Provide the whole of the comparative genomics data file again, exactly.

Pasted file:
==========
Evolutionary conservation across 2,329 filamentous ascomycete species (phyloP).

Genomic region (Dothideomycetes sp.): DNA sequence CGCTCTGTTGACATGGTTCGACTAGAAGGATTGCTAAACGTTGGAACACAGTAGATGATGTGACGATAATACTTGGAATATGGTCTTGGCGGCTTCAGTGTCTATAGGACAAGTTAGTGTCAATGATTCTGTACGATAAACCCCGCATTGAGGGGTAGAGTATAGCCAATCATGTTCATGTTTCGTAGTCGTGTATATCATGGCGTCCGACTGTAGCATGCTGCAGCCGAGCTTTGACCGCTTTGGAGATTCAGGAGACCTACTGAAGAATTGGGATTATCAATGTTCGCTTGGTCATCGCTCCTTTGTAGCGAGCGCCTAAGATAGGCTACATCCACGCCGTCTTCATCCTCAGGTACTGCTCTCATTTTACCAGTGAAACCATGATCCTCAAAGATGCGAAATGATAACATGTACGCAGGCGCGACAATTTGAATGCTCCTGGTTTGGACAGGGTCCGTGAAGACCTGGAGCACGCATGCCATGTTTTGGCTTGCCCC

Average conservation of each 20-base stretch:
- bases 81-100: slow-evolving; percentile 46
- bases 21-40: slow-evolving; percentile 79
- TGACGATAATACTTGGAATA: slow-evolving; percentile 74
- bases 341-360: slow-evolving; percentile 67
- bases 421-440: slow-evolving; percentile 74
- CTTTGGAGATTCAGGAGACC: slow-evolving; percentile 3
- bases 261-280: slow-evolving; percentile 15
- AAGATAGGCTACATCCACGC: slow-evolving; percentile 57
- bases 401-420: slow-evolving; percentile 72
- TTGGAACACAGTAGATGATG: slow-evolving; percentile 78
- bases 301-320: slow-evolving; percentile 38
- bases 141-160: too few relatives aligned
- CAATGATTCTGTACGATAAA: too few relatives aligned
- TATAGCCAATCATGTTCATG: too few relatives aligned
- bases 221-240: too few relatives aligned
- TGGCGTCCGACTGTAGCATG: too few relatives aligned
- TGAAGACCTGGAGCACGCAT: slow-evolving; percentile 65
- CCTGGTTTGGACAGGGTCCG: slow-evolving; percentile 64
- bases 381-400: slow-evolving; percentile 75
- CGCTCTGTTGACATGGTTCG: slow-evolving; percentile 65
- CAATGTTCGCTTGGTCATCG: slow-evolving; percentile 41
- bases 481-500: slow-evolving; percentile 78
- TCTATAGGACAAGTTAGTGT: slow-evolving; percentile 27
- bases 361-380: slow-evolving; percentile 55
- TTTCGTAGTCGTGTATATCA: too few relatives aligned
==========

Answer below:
Evolutionary conservation across 2,329 filamentous ascomycete species (phyloP).

Genomic region (Dothideomycetes sp.): DNA sequence CGCTCTGTTGACATGGTTCGACTAGAAGGATTGCTAAACGTTGGAACACAGTAGATGATGTGACGATAATACTTGGAATATGGTCTTGGCGGCTTCAGTGTCTATAGGACAAGTTAGTGTCAATGATTCTGTACGATAAACCCCGCATTGAGGGGTAGAGTATAGCCAATCATGTTCATGTTTCGTAGTCGTGTATATCATGGCGTCCGACTGTAGCATGCTGCAGCCGAGCTTTGACCGCTTTGGAGATTCAGGAGACCTACTGAAGAATTGGGATTATCAATGTTCGCTTGGTCATCGCTCCTTTGTAGCGAGCGCCTAAGATAGGCTACATCCACGCCGTCTTCATCCTCAGGTACTGCTCTCATTTTACCAGTGAAACCATGATCCTCAAAGATGCGAAATGATAACATGTACGCAGGCGCGACAATTTGAATGCTCCTGGTTTGGACAGGGTCCGTGAAGACCTGGAGCACGCATGCCATGTTTTGGCTTGCCCC

Average conservation of each 20-base stretch:
- bases 81-100: slow-evolving; percentile 46
- bases 21-40: slow-evolving; percentile 79
- TGACGATAATACTTGGAATA: slow-evolving; percentile 74
- bases 341-360: slow-evolving; percentile 67
- bases 421-440: slow-evolving; percentile 74
- CTTTGGAGATTCAGGAGACC: slow-evolving; percentile 3
- bases 261-280: slow-evolving; percentile 15
- AAGATAGGCTACATCCACGC: slow-evolving; percentile 57
- bases 401-420: slow-evolving; percentile 72
- TTGGAACACAGTAGATGATG: slow-evolving; percentile 78
- bases 301-320: slow-evolving; percentile 38
- bases 141-160: too few relatives aligned
- CAATGATTCTGTACGATAAA: too few relatives aligned
- TATAGCCAATCATGTTCATG: too few relatives aligned
- bases 221-240: too few relatives aligned
- TGGCGTCCGACTGTAGCATG: too few relatives aligned
- TGAAGACCTGGAGCACGCAT: slow-evolving; percentile 65
- CCTGGTTTGGACAGGGTCCG: slow-evolving; percentile 64
- bases 381-400: slow-evolving; percentile 75
- CGCTCTGTTGACATGGTTCG: slow-evolving; percentile 65
- CAATGTTCGCTTGGTCATCG: slow-evolving; percentile 41
- bases 481-500: slow-evolving; percentile 78
- TCTATAGGACAAGTTAGTGT: slow-evolving; percentile 27
- bases 361-380: slow-evolving; percentile 55
- TTTCGTAGTCGTGTATATCA: too few relatives aligned